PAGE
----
Well, that pretty much leaves Daschle and Gephart out of the loop. Considering their comments on the "Shadow Government" and now this, today, they're obviously not very knowledgeable about what goes on in the Intelligence Committees (or other committees, it appears) and they certainly aren't committed to improving the defense of the nation and as for political advantage - any old port in the storm that their greedy little fingers can grasp.
In July 1999, for example, Cohen wrote an op-ed piece in the Washington Post, predicting a terrorist attack on the American mainland. "In the past year, dozens of threats to use chemical or biological weapons in the United States have turned out to be hoaxes. Someday, one will be real." But the warnings did not produce the requisite action by the commander-in-chief. Meanwhile, the nation's media looked the other way. For example, as the president of the Council on Foreign Relations told the New Yorker's Joe Klein, he "watched carefully to see if anyone followed up on [Cohen's speech]. But none of the television networks and none of the elite press even mentioned it. I was astonished."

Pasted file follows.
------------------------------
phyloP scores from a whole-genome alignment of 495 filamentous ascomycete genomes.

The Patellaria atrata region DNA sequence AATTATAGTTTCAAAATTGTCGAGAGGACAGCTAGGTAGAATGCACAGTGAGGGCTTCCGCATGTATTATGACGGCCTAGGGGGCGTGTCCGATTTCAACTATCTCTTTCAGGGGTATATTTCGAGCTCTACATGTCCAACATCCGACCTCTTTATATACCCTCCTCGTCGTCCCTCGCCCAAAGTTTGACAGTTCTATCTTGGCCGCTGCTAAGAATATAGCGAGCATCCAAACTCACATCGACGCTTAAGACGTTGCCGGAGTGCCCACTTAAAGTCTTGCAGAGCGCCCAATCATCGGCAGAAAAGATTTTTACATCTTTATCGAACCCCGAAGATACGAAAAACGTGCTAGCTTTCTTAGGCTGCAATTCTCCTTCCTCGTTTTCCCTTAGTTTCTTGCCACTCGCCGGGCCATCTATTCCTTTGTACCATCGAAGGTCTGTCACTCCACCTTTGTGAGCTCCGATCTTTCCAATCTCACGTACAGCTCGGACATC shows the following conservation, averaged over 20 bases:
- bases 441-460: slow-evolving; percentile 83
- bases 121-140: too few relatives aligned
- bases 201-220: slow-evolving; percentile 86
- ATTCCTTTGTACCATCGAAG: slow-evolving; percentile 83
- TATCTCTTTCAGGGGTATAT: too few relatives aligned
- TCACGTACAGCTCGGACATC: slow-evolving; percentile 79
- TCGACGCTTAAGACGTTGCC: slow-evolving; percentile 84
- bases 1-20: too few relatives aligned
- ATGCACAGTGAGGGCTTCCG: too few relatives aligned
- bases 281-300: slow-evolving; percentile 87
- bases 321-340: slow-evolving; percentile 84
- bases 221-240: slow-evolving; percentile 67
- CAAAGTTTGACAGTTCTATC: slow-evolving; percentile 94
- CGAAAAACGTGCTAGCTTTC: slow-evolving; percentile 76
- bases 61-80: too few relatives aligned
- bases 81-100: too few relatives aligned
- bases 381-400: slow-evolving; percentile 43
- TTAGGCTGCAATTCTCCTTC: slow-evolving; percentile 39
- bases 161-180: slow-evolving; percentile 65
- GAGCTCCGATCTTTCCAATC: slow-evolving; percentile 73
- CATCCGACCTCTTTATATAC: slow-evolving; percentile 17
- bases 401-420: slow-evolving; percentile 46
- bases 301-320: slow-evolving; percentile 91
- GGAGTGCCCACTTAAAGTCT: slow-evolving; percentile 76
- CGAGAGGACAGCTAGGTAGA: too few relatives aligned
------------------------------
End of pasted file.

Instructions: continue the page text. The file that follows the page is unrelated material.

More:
The following year, "the National Commission on Terrorismchaired by former Reagan counter-terrorism head Paul Bremerissued a report with the eerily foreboding image of the Twin Towers on its cover. A bi-partisan effort led by Jon Kyl and Dianne Feinsteinwas made to attach the recommendations of the panel to an intelligence authorization bill." But Senator Patrick Leahy, who had distinguished himself in the 1980s by opposing the government's efforts to halt the Communist offensive in Central America "said he feared a threat to 'civil liberties' in a campaign against terrorism and torpedoed the effort. After the bombing of the U.S.S. Cole, Kyl and Feinstein tried yet again. This time, Leahy was content with emaciating the proposals instead of defeating them outright. The weakened proposals died as the House realized 'it wasn't worth taking up.'"
After the abortive plot to blow up commercial airliners in the Philippines, Vice President Gore was tasked with improving airline security. A commission was formed, but under his leadership it also "focused on civil liberties" and "profiling," liberal obsessions that diluted any effort to strengthen security measures in the face of a threat in which all of the proven terrorists were Muslims from the Middle East and Asia. The commission concluded that, "no profile [of passengers] should contain or be based on race, religion, or national origin." According to journalist Kevin Cherry, the FAA also decided in 1999 to seal its passenger screening system from law-enforcement databases thus preventing the FBI from notifying airlines that suspected terrorists were on board."